Depression is the number one cause of disability worldwide. About 16 million American adults suffer a depressive episode every year. Common symptoms of depression include sadness, irritability, sleep disturbances, fatigue, lack of motivation, feelings of hopelessness, and thoughts of suicide. Depression obviously has a negative impact on your quality of life, so much so that some people would rather just stop living. We typically think of depression as a psychological condition that mainly affects your perception of the world, but it is also a physical condition too. Here are some of the ways depression can affect your body.
One lesser known symptom of depression is chronic pain. This may be in joints or muscles, headaches, or even in some old injury. There is typically no explanation for the pain, but if you do have some chronic condition, depression may make you feel the pain more keenly. Men are especially prone to notice physical symptoms of depression and it’s often unexplained pain or headaches rather than emotional disturbances that leads them to see a doctor. What’s worse is that chronic pain also worsens depression, so that each condition feeds the other.
Depression can do unpredictable things to your appetite. Typically, depression will either make you less hungry, causing you to lose weight, or it can make you hungry for junk food, especially sweet and fatty foods that give you quick energy and a dopamine boost. Weight fluctuations are always a health concern, especially if you’re gaining a lot of weight. It can put more stress on your joints and heart and increase insulin resistance, leading to diabetes.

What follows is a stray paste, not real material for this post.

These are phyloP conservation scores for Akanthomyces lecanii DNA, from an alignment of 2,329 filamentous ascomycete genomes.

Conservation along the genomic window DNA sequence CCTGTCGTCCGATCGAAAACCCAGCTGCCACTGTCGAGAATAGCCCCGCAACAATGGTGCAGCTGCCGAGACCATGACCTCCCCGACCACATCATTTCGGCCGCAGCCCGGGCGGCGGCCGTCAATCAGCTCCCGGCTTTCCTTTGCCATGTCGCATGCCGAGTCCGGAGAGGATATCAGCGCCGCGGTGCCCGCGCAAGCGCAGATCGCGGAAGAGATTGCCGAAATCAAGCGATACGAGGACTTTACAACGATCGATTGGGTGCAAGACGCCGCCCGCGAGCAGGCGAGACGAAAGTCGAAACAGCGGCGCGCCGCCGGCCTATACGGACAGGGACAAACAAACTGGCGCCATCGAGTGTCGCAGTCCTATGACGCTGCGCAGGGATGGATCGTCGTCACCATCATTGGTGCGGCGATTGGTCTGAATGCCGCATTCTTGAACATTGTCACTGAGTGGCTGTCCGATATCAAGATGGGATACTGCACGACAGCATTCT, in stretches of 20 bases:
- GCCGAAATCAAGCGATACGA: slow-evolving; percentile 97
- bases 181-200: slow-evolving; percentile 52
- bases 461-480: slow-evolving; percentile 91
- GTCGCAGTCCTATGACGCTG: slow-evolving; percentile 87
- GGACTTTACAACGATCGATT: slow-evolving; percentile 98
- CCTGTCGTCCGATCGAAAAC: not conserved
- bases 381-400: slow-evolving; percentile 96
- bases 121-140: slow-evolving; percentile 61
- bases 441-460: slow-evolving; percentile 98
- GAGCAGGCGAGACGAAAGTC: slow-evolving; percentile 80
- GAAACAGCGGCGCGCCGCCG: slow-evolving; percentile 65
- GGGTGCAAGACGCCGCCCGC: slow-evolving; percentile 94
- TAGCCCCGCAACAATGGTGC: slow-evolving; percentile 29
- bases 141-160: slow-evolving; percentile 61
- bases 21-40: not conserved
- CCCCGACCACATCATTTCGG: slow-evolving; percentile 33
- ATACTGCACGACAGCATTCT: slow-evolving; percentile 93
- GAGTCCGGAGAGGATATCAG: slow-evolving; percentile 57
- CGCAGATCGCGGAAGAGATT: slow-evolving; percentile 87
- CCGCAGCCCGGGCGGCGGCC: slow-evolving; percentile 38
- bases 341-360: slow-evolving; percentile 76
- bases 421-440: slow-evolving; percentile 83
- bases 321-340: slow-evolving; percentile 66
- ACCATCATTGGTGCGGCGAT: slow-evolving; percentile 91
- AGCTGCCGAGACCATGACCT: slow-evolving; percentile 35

Effects from sleep disturbance
Sleep disturbance is one of the most commonly reported symptoms of depression. People either sleep too much or too little. Both are bad for the cardiovascular system. Too little sleep can also make you more vulnerable to illness and slower to heal from injuries.
It is now clear that depression and inflammation are connected but it is less clear if one causes the other. There is a large overlap between depression and conditions such as arthritis, autoimmune disorders, irritable bowel syndrome, and type 2 diabetes. Depression is also likely to make the pain from these conditions worse, leading to a vicious cycle like the one described above.
There is a large overlap between depression and heart disease. They may share a cause, or one may cause the other. One direction of causality does seem clear: if you’re depressed, it’s harder to live a healthy lifestyle. The fatigue and lethargy make you less active, and the poor eating habits that often accompany depression contribute to weight gain, a major risk factor for heart disease.
It’s common for people with depression to report stomach problems, including diarrhea, constipation, nausea, vomiting, and irritable bowel syndrome. This may be because the depressed brain responds to stress differently, or rather that the depressed brain interprets nearly everything as stressful. Depression and anxiety also frequently overlap and anxiety causes many of the same gastrointestinal problems.
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